India’s urban population is rising at an exponential rate. It is estimated that more than 40% of Indians will be living in urban areas by 2030. The primary reason for the increase in urban population is the migration from rural or semi-urban areas to urban areas. Due to this, most of the major cities in India are overcrowded.
Cities are the epicentre of development and economic growth. However, every city has a limit on the number of people it can adequately accommodate. Beyond this limit, cities are unable to perform at their optimal potential. Besides hampered economic growth, overpopulation in cities leads to additional pressure on the present infrastructure, degradation of resources, pollution, and crime. Almost every major Indian city is suffering from these aforementioned issues and overcrowding in the cities neutralizes every effort of the government and people to solve them.
To tackle the issue of overcrowded major cities, the Indian government is planning to develop smaller cities that would act as population magnets. The idea is to develop alternate destinations where people could find similar facilities and opportunities as the bigger cities. These destinations will not only help curb migration from smaller towns and rural areas to big cities but also might facilitate reverse migration from the big cities and ease their burden.
However, creating and populating a new city is not a simple task. Multiple agencies need to work together at multiple levels. Although developing a new city is a process that is governed by local needs and constraints, some basic principles universally apply to creating a populating city with sustainability in mind. Some of these principles have been discussed in subsequent paragraphs.
Preserving ecology is the basic principle of sustainability. Any development that threatens to cause permanent damage to the environment should be stopped. While developing a new city or urban area, the developers must keep in mind that conserving ecology, agrarian lands and cultural heritage is the pre-requisite for a successful urban settlement.
One of the biggest mistakes that urban planners often make is designing cities with segregated blocks or neighbourhoods based on utility or income levels. For instance, they create separate zones for markets, offices and residential purposes. It is also observed that in many cities people from similar income groups live in particular neighbourhoods. Due to this type of urban planning, people have to travel much more often and much longer distances to buy their needs and reach their workplaces. More travel means more vehicles on roads, more congestion and thus more pollution.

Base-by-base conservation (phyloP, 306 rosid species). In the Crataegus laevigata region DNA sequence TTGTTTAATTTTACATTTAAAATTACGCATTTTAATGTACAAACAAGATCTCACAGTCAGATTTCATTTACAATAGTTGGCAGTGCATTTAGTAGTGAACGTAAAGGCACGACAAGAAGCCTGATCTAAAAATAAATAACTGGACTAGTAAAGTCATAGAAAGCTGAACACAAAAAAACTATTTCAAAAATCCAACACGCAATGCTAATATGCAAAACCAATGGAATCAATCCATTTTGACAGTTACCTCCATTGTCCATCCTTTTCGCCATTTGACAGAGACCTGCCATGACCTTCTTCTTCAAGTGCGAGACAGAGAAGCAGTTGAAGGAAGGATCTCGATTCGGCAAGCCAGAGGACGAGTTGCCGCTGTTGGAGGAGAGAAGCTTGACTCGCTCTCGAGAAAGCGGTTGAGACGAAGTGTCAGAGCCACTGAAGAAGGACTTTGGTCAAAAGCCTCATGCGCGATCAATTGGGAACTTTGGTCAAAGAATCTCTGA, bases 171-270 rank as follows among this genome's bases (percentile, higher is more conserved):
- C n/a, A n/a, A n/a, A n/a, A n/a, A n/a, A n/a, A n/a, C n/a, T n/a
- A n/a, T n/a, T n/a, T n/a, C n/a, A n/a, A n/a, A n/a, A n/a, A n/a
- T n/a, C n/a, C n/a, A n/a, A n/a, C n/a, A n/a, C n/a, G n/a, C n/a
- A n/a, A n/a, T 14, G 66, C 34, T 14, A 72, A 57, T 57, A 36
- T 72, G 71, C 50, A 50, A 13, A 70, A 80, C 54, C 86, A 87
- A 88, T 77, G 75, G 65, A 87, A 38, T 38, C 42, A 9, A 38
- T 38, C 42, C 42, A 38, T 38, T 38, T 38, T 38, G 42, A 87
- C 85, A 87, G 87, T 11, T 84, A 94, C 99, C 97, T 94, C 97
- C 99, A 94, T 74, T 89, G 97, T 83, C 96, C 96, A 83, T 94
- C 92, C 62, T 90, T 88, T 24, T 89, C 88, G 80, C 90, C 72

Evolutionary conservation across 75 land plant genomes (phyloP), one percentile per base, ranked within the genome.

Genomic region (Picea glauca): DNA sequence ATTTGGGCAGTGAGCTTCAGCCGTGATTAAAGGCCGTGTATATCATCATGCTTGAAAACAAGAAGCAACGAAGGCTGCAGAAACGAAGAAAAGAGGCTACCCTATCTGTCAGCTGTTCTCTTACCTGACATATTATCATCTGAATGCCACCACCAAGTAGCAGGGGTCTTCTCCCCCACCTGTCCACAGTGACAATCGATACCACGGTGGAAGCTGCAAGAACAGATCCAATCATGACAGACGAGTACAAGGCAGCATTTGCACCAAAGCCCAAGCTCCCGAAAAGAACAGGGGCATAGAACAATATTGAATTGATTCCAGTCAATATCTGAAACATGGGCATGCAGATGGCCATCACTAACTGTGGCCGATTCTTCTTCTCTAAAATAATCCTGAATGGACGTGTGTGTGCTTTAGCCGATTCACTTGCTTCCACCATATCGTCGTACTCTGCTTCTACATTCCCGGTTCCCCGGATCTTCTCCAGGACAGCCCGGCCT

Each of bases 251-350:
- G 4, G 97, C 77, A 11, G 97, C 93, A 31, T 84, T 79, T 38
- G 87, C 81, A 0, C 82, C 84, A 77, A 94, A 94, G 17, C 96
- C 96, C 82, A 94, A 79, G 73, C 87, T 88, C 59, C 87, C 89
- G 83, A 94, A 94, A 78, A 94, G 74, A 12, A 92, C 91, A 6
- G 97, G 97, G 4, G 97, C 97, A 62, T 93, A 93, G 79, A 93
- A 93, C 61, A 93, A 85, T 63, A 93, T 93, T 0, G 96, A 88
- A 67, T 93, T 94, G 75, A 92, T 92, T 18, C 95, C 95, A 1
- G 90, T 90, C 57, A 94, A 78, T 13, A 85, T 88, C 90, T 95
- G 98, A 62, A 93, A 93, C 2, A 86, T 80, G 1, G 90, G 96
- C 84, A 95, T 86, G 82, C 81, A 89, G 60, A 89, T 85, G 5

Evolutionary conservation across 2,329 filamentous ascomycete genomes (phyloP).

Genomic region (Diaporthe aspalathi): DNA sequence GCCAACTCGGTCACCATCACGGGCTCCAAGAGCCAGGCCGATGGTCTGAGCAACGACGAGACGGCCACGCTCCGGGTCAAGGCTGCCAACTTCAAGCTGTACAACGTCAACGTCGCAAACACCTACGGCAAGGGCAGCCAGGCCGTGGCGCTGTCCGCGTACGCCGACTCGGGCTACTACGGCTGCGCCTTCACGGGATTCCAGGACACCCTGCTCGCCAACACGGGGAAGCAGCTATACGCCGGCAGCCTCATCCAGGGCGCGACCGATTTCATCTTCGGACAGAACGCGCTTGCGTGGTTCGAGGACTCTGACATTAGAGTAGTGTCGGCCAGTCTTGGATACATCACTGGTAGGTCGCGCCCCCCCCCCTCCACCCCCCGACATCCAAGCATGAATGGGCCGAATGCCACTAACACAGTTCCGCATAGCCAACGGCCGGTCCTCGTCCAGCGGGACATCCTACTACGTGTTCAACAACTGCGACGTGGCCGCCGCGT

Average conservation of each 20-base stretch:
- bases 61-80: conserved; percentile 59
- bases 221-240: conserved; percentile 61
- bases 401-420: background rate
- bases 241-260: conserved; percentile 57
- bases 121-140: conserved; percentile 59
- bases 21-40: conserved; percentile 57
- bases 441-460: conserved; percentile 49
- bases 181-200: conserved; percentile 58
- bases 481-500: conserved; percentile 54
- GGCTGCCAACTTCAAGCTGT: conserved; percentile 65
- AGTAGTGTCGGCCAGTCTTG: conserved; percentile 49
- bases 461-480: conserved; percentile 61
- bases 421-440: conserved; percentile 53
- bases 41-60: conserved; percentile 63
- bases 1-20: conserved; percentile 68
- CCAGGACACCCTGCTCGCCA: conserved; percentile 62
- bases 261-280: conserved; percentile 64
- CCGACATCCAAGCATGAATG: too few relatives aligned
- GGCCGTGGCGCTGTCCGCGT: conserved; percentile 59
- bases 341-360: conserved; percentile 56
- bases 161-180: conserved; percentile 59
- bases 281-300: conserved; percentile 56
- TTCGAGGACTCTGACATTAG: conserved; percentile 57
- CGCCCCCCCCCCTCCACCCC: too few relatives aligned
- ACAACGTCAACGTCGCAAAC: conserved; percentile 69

Considering a case of a neighbourhood where only high-income families live. These families need people like housemaids, drivers, guards, cooks, etc to run their households. Since the neighbourhood only has high-income families, the supporting people have to travel from far away places to work for these families. That means more time, energy and fuel wasted in getting to work. Therefore, for any city to be successful, neighbourhoods must be created for mixed-use and mixed-income populations.
Walking is not only good for human health but also for the health of a city. Urban planners should focus on developing streets that are easy and safe to walk on. Streets designated only for walking or bicycles, streets with comfortable sidewalks and streets with plants on the sides to provide shade to the walkers are some of the ideas that could be utilized to create walker-friendly streets.
Another important factor to encourage people to walk is to limit the size of the neighbourhoods and blocks. In case the neighbourhoods become too big, people are forced to use their private vehicles. Smaller neighbourhoods also mean a denser network of roads and penetration of public transport. With smaller neighbourhoods, people can easily walk to the nearest public transport and avoid personal vehicles.
Efficient public transport is one of the founding pillars of a sustainable modern city. It makes transportation easy, fast and convenient by reducing the number of vehicles on the roads. Vehicular emissions are one of the biggest sources of pollution in cities. Efficient public transport can help reduce it significantly.
If public transport could be made eco-friendly, it would become the icing on the cake. Most modern cities adopt a multi-modal approach to public transport. Reliability and convenience are two of the most important factors responsible for the success of any public transport. Seamless connectivity between different modes of transport makes public transport much more convenient and reliable.
Above mentioned are some of the many principles that are essential for curating sustainable cities for the future. India is putting sincere efforts into decongesting its overcrowded cities. There lies a great opportunity for the country and its urban planners to plan and develop sustainable cities where people can find all the opportunities and facilities in cities like Delhi and Mumbai. It is through these cities that India will be able to harness the true economic potential of its cities.
This article is authored by Prabhakar Kumar, Asstt. Vice President, Rudrabhishek Enterprises Limited. The views are personal.